Saturday, June 07, 2008

An Open Letter to Women of My Generation

I'm 52, white and female.
I get it.
I winced every time I heard someone make fun of Hillary's cackle, as though all women of a certain age should be prohibited from laughing. It felt like a daggar when a young male of my acquaintance told me he couldn't stand to hear Hillary talk, because she reminded him of every teacher that ever reprimanded him. I argued with myself plenty, when I would catch myself silently berating her pantsuit because of its unflattering lines, as though a woman who is capable of running the free world has to care mostly about how her bottom looks on TV.
It's plain that one of the things America doesn't know how to talk about is the common belief that women who are no longer capable of reproducing, ought to know their place. Which is, out of sight, out of hearing and out of mind. The deal is, we'll offer you a seat on the bus and a corsage on Mother's Day if otherwise you will not be visible. Get some cats. Plant some flowers. Don't expect to be taken seriously.
Of course it's not always that way. But it is that way more than we want to think, and some of the vitriol thrown at Hillary Clinton comes from that. (Yes, I know she is otherwise a divisive character, that there are substantive reasons for people not to support her. But this does not take anything away from this real aversion a lot of people have to a Middle-Aged Woman not knowing her place.)
That's why her truest, bluest supporters are so angry. Without articulating it, they feel like they have lost perhaps the one opportunity in the rest of their lives to be taken they were just relegated to the cats-and-flowers insignificance they were fighting to overcome.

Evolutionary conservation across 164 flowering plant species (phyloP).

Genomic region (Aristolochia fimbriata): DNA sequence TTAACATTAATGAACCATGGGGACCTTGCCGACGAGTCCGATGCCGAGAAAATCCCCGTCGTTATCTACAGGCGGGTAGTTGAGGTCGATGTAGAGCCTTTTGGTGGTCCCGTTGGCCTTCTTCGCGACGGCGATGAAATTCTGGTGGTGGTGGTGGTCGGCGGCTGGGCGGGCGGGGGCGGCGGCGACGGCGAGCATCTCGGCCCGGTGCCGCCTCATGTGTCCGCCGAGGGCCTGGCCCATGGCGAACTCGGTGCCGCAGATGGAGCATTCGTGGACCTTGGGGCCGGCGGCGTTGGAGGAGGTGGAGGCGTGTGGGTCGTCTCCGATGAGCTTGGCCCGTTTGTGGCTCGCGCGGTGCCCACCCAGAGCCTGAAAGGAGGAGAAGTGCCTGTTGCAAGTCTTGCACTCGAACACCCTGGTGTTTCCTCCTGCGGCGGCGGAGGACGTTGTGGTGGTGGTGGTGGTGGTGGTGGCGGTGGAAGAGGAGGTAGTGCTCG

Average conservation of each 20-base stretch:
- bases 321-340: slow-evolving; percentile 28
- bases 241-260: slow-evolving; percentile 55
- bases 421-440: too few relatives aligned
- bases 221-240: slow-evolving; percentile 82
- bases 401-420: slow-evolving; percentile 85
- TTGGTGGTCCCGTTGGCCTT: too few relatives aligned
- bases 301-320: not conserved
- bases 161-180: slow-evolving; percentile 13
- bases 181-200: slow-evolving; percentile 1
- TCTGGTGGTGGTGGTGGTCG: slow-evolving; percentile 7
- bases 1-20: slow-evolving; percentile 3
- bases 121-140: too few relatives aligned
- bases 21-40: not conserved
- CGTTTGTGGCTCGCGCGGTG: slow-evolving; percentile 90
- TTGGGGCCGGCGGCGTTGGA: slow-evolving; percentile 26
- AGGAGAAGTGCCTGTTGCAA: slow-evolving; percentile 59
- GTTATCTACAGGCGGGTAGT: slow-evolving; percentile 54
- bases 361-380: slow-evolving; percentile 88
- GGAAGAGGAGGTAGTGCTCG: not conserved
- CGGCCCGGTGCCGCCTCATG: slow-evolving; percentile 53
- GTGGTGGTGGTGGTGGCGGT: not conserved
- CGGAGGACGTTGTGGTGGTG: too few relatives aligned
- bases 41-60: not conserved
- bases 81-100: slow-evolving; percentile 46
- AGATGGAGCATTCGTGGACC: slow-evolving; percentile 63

And that's why, I fear, many of us are yelling "McCain in '08" - he may not get the sexism of it all, but he can relate to the age-ism of it. And Obama's self-assuredness cuts like a knife; to the women who feel like they will never be heard again, it feels like arrogance. Lots of people who've been marginalized are about to get their due - but not older white women. They - we! - feel like the last group it's OK to dismiss.
I get that. Really, I do.
But...if we all go vote for McCain, what are the consequences? Are there things we care about more than how slighted we feel?
When the war drags on and on, and our kids, and our friends' kids, are sent for their fourth and fifth tours in a country that does not want us there, will we say, "Well, too bad - we had to show those Obama voters we matter"?
When, God forbid, our nation under McCain promotes the idea that Iran must be the source of all evil and therefore must also be attacked in the name of liberty and freedom, and even more of our children are sent into a war that can't be won, rocking our economy and creating even more enemies with even more generational hatred toward our country, will we say, "See -- if Hillary had been elected, that wouldn't have happened," as though our votes for McCain are not a real contribution toward that event?
When the "answer" to our health care crisis is to give us tax credits of $5000 a year to pay for insurance that costs more than $1000 a month, or to set up "health care savings accounts" so we quit "wasting" so much of our nation's health care resources (!), as though we are all running to the doctor for every hangnail and THAT'S what's making health care out of reach -- is that when we will say, "I'm sorry about that, but we had to make sure that those Obama kids knew we counted"?
It's my hope that the women of our generation, who certainly know what it means to be responsible even if their heroics are usually unsung, will gird themselves up one more time and make a vote that will be significant: a vote for the Democratic candidate. And then, let's NOT go away like they all think we should. Let's cackle until that's normal; let's lift our older-lady voices until no one makes fun anymore, and no matter what we wear, let's work hard for what really matters for everyone in this country. I'm all for demanding respect, but let's do it in a way that pays off for the people we care about and ourselves.